Trade Forex Using Oil and Metals
One of the biggest mistakes that forex traders make is that they tend to operate in a bit of a vacuum, writes Christopher Lewis in the DailyForex.com.
A lot of the time, this is predicated upon the allure of forex itself: When you start seeing commercials for various currency firms, strategies, and indicators, they all count how great the currency market is. So by extension, a lot of traders will simply focus on just forex, and forget the fact that there are multiple factors that can move a currency pair.
One of the most common ways to find a correlation between markets is to use metals, mainly gold, and oil to predict currency movements. It's relatively simple when you think about it, that if a producer of a particular commodity sells it to a foreign investor or corporation, they choose to be paid in their local currency. Because of this, you can use a little bit of common sense and observation to predict where a currency pair may end up over the long term.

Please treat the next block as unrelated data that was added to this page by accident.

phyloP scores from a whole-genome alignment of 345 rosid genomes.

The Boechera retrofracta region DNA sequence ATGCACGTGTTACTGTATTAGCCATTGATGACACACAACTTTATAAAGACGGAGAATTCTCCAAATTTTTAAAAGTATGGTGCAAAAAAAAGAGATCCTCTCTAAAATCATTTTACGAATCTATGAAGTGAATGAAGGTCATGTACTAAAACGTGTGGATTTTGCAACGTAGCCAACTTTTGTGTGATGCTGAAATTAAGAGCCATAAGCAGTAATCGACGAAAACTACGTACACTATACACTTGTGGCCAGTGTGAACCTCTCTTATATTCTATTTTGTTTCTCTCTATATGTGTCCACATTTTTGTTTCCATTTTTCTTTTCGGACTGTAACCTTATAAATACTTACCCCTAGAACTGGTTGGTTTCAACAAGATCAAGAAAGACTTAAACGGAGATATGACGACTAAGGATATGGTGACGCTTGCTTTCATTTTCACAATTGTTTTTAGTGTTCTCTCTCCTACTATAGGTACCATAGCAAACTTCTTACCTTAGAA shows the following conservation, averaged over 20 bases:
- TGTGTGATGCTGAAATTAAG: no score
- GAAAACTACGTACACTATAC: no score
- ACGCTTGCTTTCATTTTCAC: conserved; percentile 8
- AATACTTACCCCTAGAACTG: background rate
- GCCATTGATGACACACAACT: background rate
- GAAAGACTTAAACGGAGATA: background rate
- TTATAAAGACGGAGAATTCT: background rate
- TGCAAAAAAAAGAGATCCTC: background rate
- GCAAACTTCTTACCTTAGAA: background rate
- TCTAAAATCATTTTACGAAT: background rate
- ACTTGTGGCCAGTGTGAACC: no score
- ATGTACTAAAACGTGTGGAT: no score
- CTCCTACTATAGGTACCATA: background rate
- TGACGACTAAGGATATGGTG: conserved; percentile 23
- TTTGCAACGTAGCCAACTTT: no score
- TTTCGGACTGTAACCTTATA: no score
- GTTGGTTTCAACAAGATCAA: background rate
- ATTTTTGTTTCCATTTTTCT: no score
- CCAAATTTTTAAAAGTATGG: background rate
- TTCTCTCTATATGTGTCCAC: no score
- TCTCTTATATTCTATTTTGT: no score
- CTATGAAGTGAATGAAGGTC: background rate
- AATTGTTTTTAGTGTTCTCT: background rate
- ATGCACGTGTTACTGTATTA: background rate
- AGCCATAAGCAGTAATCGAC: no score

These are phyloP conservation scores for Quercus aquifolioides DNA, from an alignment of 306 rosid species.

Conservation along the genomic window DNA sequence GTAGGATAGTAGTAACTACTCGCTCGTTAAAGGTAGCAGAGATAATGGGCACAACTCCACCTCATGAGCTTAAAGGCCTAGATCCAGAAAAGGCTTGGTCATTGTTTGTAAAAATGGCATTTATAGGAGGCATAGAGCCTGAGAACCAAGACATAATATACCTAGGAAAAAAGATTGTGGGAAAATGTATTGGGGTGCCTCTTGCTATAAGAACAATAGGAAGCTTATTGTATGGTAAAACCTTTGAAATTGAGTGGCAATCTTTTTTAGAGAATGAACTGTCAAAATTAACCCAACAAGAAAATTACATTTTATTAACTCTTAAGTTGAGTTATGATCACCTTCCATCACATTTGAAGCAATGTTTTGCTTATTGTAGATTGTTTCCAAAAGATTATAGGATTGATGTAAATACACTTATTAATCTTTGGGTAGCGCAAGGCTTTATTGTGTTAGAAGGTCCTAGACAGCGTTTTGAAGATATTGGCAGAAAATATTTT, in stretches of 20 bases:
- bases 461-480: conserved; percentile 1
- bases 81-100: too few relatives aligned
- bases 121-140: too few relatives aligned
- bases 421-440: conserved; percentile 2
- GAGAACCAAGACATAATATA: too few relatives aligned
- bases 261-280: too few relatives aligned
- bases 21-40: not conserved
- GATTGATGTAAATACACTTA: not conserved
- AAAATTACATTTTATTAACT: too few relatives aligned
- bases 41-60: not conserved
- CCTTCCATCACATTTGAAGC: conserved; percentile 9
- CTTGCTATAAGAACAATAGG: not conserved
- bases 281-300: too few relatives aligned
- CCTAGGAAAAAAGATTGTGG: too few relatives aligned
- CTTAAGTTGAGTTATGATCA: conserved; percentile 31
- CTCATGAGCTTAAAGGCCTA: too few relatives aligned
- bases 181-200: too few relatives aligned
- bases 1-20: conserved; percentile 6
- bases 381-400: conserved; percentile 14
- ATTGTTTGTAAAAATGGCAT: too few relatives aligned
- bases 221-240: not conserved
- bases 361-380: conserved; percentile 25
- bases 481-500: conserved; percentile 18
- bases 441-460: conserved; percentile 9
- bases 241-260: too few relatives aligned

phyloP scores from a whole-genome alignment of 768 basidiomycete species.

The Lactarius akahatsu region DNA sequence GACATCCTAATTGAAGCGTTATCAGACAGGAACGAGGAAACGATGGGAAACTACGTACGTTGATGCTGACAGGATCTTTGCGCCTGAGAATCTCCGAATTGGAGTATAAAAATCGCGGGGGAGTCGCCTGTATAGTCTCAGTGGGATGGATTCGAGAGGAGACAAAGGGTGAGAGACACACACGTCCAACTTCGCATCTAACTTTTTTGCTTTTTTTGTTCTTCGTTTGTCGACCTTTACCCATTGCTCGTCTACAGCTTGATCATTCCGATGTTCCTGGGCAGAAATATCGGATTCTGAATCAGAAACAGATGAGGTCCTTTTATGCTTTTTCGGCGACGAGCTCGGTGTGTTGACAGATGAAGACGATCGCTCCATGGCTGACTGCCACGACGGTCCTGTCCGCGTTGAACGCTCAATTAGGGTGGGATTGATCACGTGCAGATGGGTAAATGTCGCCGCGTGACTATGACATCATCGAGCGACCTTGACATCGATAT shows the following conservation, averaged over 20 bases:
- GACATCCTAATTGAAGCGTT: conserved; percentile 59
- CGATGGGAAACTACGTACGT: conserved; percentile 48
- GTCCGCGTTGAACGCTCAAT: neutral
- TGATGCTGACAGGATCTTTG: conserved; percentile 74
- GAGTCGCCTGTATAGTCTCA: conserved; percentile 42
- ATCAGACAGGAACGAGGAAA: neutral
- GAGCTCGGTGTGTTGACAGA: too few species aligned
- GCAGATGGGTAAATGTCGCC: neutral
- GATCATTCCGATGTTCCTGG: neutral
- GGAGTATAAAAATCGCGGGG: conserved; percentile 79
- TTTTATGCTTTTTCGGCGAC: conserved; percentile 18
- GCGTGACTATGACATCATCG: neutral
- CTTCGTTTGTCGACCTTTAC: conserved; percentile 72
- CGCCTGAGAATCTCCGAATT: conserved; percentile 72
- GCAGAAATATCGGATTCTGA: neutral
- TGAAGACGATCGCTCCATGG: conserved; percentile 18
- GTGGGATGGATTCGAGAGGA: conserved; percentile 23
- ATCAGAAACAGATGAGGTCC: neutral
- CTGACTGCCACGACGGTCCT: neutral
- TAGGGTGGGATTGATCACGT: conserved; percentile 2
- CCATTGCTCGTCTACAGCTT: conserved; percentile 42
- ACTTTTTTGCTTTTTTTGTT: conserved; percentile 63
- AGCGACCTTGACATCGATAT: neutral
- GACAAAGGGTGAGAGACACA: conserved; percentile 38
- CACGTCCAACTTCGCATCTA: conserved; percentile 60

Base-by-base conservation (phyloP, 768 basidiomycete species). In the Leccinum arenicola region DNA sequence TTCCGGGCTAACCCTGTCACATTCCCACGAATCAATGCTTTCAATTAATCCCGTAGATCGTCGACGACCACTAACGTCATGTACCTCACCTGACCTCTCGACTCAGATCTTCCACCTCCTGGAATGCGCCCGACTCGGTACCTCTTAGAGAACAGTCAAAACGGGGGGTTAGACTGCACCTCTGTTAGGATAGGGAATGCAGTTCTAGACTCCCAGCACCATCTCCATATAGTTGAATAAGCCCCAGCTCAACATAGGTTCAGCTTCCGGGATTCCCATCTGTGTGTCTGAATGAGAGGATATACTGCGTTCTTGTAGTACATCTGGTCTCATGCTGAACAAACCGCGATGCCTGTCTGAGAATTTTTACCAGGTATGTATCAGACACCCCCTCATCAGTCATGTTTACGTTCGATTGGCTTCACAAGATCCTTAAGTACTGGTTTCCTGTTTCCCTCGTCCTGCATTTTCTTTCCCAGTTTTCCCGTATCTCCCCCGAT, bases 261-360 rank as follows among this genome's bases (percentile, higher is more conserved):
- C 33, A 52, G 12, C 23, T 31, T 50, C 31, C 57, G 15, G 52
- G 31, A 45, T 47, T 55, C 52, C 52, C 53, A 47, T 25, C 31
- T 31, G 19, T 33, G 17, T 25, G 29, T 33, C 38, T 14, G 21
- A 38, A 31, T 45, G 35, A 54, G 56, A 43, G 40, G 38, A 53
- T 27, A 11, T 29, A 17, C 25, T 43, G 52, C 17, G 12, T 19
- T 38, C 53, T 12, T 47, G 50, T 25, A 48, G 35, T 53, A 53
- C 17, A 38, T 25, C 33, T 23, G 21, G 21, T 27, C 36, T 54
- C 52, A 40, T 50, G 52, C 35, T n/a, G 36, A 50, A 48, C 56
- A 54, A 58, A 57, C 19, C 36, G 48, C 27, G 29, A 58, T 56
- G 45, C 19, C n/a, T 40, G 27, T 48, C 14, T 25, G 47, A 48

Let's take oil as an example: One of the world’s largest oil-producing countries is Canada. Even more important, the Canadian supply the Americans with quite a bit of their oil and the Americans are the largest consumers of that commodity. Having said this, if you can imagine a large American consumer or distribution network buying Canadian oil, what must happen? It's relatively simple; the American corporation would have to exchange US dollars for Canadian dollars in order for the Canadian oil company to get paid. Obviously, this can have an effect on money flow, and send it out of the United States into Canada.
As demand rises for crude oil, as a general rule you will see the Canadian dollar gained strength.